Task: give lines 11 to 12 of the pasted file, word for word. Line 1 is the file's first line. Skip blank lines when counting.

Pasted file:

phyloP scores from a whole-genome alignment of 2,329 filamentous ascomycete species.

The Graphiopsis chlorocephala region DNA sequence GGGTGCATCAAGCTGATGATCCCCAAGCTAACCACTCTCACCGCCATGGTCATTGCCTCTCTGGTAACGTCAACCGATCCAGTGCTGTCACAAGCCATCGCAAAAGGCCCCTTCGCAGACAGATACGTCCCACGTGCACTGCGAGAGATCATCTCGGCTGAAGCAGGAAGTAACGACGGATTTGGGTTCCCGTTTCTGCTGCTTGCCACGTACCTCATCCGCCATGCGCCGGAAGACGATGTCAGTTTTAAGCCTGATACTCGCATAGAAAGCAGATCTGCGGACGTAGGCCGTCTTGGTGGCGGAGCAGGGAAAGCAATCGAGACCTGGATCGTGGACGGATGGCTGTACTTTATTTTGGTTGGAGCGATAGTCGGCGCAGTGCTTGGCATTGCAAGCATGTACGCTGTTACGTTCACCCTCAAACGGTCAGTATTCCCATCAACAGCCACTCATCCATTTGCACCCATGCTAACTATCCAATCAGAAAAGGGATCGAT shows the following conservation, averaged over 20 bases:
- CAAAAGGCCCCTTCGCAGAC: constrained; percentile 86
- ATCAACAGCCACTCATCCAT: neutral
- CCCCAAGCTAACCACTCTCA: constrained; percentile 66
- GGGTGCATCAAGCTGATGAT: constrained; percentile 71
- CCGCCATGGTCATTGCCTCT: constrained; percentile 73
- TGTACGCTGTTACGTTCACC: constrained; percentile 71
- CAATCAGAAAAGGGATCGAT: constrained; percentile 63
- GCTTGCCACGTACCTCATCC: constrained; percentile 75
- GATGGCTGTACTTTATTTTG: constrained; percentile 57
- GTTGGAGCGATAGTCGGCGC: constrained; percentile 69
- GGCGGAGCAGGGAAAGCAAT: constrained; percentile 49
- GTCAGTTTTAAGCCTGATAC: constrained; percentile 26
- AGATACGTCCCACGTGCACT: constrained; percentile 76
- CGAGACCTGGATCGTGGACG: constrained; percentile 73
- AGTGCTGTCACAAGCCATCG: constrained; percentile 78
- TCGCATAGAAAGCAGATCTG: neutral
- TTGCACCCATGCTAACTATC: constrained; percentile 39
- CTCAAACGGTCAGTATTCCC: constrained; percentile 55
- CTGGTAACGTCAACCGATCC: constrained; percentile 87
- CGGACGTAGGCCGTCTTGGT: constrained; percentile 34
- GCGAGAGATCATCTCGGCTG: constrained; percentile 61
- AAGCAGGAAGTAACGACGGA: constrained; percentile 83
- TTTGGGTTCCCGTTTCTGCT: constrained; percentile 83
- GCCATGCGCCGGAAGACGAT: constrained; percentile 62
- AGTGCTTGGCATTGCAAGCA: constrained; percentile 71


- GATGGCTGTACTTTATTTTG: constrained; percentile 57
- GTTGGAGCGATAGTCGGCGC: constrained; percentile 69